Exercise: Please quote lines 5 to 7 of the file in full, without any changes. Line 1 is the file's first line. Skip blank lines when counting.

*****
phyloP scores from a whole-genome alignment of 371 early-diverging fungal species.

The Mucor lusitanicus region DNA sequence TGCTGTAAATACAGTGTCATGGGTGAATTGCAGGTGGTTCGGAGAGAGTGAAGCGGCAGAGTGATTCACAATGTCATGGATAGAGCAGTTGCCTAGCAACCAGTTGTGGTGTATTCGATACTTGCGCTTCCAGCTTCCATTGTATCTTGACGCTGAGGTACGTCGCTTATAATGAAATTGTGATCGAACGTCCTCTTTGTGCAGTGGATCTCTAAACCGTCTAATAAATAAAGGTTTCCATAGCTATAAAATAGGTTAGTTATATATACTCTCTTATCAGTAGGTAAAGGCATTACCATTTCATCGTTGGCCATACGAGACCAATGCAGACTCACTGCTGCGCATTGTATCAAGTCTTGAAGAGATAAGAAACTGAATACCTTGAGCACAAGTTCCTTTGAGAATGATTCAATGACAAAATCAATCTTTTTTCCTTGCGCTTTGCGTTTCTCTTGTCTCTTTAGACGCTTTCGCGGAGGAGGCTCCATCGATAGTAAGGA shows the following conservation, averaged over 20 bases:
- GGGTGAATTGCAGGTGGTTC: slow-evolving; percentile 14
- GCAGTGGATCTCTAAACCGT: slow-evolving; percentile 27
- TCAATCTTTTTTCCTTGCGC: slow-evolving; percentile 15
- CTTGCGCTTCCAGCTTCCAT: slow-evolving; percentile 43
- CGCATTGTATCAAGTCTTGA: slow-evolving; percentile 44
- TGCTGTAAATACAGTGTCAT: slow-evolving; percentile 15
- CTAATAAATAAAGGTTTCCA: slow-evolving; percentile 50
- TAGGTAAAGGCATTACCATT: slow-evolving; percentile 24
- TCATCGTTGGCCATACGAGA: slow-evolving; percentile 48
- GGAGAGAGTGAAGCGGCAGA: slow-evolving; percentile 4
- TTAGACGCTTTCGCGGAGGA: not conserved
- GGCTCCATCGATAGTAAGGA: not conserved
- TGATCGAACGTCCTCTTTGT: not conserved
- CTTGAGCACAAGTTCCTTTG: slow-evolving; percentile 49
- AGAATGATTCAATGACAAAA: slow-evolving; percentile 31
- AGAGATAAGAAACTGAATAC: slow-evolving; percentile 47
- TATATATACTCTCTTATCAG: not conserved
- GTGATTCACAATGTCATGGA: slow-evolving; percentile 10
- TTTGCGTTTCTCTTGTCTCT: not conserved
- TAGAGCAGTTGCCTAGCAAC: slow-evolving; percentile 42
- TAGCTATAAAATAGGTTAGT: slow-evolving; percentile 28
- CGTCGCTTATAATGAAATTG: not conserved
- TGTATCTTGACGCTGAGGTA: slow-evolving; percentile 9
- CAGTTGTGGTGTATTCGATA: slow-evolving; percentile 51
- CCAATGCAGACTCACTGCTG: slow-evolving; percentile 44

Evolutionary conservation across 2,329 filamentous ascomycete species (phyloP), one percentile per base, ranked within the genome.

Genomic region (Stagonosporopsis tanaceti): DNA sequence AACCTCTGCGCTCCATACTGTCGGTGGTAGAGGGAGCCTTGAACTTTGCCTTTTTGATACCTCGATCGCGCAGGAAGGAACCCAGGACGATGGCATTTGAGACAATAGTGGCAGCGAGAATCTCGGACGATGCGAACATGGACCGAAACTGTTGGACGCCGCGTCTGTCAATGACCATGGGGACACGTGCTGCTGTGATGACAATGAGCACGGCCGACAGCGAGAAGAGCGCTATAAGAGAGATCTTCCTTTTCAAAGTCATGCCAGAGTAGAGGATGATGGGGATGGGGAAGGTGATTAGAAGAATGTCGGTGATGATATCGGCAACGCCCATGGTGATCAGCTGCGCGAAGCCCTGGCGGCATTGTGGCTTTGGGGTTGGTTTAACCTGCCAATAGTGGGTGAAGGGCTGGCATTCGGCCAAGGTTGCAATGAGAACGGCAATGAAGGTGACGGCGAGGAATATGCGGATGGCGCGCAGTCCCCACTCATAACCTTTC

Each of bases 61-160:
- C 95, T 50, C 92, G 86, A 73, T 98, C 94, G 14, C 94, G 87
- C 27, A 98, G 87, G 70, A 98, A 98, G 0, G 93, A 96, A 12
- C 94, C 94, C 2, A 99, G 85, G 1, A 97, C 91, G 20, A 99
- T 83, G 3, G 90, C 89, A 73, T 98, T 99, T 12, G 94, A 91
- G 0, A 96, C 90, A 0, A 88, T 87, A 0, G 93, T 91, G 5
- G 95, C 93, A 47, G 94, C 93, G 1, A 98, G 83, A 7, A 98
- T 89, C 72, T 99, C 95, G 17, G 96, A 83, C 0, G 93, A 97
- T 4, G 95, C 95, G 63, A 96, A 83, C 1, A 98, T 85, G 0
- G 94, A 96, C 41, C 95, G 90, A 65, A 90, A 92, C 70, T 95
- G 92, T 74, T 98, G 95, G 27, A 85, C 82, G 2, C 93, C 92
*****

- TCAATCTTTTTTCCTTGCGC: slow-evolving; percentile 15
- CTTGCGCTTCCAGCTTCCAT: slow-evolving; percentile 43
- CGCATTGTATCAAGTCTTGA: slow-evolving; percentile 44